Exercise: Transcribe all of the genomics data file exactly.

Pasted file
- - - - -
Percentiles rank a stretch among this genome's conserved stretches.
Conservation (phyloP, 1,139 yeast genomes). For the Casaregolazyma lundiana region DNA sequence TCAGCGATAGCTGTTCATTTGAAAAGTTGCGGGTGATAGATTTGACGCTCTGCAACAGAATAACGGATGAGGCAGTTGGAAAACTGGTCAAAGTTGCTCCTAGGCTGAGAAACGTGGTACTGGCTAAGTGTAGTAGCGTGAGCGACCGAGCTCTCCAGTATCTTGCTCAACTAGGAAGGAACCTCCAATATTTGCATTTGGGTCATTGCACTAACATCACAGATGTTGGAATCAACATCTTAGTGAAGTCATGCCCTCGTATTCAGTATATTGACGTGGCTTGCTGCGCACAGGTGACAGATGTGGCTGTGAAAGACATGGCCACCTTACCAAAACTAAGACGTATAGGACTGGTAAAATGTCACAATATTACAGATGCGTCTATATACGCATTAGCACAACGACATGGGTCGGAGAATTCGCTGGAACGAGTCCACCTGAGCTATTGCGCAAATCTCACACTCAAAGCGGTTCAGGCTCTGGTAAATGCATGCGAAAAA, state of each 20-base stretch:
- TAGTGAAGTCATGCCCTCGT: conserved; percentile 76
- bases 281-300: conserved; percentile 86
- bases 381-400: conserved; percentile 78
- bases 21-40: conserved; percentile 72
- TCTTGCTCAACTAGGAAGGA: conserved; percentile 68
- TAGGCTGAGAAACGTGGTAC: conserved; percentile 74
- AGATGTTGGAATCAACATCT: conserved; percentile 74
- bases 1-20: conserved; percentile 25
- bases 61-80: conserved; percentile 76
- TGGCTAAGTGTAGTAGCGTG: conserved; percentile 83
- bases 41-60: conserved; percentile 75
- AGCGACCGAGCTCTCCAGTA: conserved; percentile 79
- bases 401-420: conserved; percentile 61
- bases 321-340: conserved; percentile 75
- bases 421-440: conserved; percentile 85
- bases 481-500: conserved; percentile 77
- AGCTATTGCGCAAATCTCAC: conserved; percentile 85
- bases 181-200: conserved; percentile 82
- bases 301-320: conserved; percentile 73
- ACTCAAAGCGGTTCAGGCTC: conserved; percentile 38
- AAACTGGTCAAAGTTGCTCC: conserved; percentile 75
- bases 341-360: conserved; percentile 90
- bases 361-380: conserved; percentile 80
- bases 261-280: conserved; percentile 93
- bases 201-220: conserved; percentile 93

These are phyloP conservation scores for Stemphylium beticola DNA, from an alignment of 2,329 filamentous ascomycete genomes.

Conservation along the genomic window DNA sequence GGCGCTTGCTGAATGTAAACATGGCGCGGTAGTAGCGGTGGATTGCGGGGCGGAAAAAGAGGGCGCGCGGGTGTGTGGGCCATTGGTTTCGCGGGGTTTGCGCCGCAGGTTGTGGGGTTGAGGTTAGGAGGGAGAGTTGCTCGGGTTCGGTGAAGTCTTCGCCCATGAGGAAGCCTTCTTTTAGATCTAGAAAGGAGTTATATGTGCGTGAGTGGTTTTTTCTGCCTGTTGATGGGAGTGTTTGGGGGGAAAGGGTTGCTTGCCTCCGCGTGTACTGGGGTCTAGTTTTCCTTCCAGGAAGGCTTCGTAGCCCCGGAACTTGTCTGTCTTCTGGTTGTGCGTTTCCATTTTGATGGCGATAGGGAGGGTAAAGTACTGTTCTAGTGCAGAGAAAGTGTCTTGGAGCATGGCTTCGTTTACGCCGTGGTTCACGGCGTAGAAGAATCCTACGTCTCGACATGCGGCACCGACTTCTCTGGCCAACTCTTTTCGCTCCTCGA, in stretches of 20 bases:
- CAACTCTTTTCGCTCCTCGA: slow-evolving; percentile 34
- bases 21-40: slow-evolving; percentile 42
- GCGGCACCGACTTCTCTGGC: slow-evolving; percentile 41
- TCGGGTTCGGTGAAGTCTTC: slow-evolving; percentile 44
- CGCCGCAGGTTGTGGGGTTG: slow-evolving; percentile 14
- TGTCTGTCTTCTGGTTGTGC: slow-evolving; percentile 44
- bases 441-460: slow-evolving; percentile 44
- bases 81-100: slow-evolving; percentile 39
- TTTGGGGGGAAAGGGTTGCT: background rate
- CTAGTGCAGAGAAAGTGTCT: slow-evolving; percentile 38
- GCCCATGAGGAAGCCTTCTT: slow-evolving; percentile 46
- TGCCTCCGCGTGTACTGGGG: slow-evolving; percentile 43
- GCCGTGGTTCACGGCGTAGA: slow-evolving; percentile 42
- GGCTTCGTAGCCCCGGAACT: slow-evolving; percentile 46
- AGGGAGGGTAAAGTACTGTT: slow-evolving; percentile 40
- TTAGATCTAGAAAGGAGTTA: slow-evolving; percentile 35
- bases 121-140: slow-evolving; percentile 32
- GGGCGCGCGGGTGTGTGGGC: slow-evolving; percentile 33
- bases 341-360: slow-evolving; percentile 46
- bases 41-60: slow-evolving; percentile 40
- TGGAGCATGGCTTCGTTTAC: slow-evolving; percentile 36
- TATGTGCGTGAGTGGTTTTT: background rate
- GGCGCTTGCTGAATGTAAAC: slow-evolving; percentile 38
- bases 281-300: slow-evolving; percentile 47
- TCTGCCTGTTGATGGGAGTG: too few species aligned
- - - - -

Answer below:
Percentiles rank a stretch among this genome's conserved stretches.
Conservation (phyloP, 1,139 yeast genomes). For the Casaregolazyma lundiana region DNA sequence TCAGCGATAGCTGTTCATTTGAAAAGTTGCGGGTGATAGATTTGACGCTCTGCAACAGAATAACGGATGAGGCAGTTGGAAAACTGGTCAAAGTTGCTCCTAGGCTGAGAAACGTGGTACTGGCTAAGTGTAGTAGCGTGAGCGACCGAGCTCTCCAGTATCTTGCTCAACTAGGAAGGAACCTCCAATATTTGCATTTGGGTCATTGCACTAACATCACAGATGTTGGAATCAACATCTTAGTGAAGTCATGCCCTCGTATTCAGTATATTGACGTGGCTTGCTGCGCACAGGTGACAGATGTGGCTGTGAAAGACATGGCCACCTTACCAAAACTAAGACGTATAGGACTGGTAAAATGTCACAATATTACAGATGCGTCTATATACGCATTAGCACAACGACATGGGTCGGAGAATTCGCTGGAACGAGTCCACCTGAGCTATTGCGCAAATCTCACACTCAAAGCGGTTCAGGCTCTGGTAAATGCATGCGAAAAA, state of each 20-base stretch:
- TAGTGAAGTCATGCCCTCGT: conserved; percentile 76
- bases 281-300: conserved; percentile 86
- bases 381-400: conserved; percentile 78
- bases 21-40: conserved; percentile 72
- TCTTGCTCAACTAGGAAGGA: conserved; percentile 68
- TAGGCTGAGAAACGTGGTAC: conserved; percentile 74
- AGATGTTGGAATCAACATCT: conserved; percentile 74
- bases 1-20: conserved; percentile 25
- bases 61-80: conserved; percentile 76
- TGGCTAAGTGTAGTAGCGTG: conserved; percentile 83
- bases 41-60: conserved; percentile 75
- AGCGACCGAGCTCTCCAGTA: conserved; percentile 79
- bases 401-420: conserved; percentile 61
- bases 321-340: conserved; percentile 75
- bases 421-440: conserved; percentile 85
- bases 481-500: conserved; percentile 77
- AGCTATTGCGCAAATCTCAC: conserved; percentile 85
- bases 181-200: conserved; percentile 82
- bases 301-320: conserved; percentile 73
- ACTCAAAGCGGTTCAGGCTC: conserved; percentile 38
- AAACTGGTCAAAGTTGCTCC: conserved; percentile 75
- bases 341-360: conserved; percentile 90
- bases 361-380: conserved; percentile 80
- bases 261-280: conserved; percentile 93
- bases 201-220: conserved; percentile 93

These are phyloP conservation scores for Stemphylium beticola DNA, from an alignment of 2,329 filamentous ascomycete genomes.

Conservation along the genomic window DNA sequence GGCGCTTGCTGAATGTAAACATGGCGCGGTAGTAGCGGTGGATTGCGGGGCGGAAAAAGAGGGCGCGCGGGTGTGTGGGCCATTGGTTTCGCGGGGTTTGCGCCGCAGGTTGTGGGGTTGAGGTTAGGAGGGAGAGTTGCTCGGGTTCGGTGAAGTCTTCGCCCATGAGGAAGCCTTCTTTTAGATCTAGAAAGGAGTTATATGTGCGTGAGTGGTTTTTTCTGCCTGTTGATGGGAGTGTTTGGGGGGAAAGGGTTGCTTGCCTCCGCGTGTACTGGGGTCTAGTTTTCCTTCCAGGAAGGCTTCGTAGCCCCGGAACTTGTCTGTCTTCTGGTTGTGCGTTTCCATTTTGATGGCGATAGGGAGGGTAAAGTACTGTTCTAGTGCAGAGAAAGTGTCTTGGAGCATGGCTTCGTTTACGCCGTGGTTCACGGCGTAGAAGAATCCTACGTCTCGACATGCGGCACCGACTTCTCTGGCCAACTCTTTTCGCTCCTCGA, in stretches of 20 bases:
- CAACTCTTTTCGCTCCTCGA: slow-evolving; percentile 34
- bases 21-40: slow-evolving; percentile 42
- GCGGCACCGACTTCTCTGGC: slow-evolving; percentile 41
- TCGGGTTCGGTGAAGTCTTC: slow-evolving; percentile 44
- CGCCGCAGGTTGTGGGGTTG: slow-evolving; percentile 14
- TGTCTGTCTTCTGGTTGTGC: slow-evolving; percentile 44
- bases 441-460: slow-evolving; percentile 44
- bases 81-100: slow-evolving; percentile 39
- TTTGGGGGGAAAGGGTTGCT: background rate
- CTAGTGCAGAGAAAGTGTCT: slow-evolving; percentile 38
- GCCCATGAGGAAGCCTTCTT: slow-evolving; percentile 46
- TGCCTCCGCGTGTACTGGGG: slow-evolving; percentile 43
- GCCGTGGTTCACGGCGTAGA: slow-evolving; percentile 42
- GGCTTCGTAGCCCCGGAACT: slow-evolving; percentile 46
- AGGGAGGGTAAAGTACTGTT: slow-evolving; percentile 40
- TTAGATCTAGAAAGGAGTTA: slow-evolving; percentile 35
- bases 121-140: slow-evolving; percentile 32
- GGGCGCGCGGGTGTGTGGGC: slow-evolving; percentile 33
- bases 341-360: slow-evolving; percentile 46
- bases 41-60: slow-evolving; percentile 40
- TGGAGCATGGCTTCGTTTAC: slow-evolving; percentile 36
- TATGTGCGTGAGTGGTTTTT: background rate
- GGCGCTTGCTGAATGTAAAC: slow-evolving; percentile 38
- bases 281-300: slow-evolving; percentile 47
- TCTGCCTGTTGATGGGAGTG: too few species aligned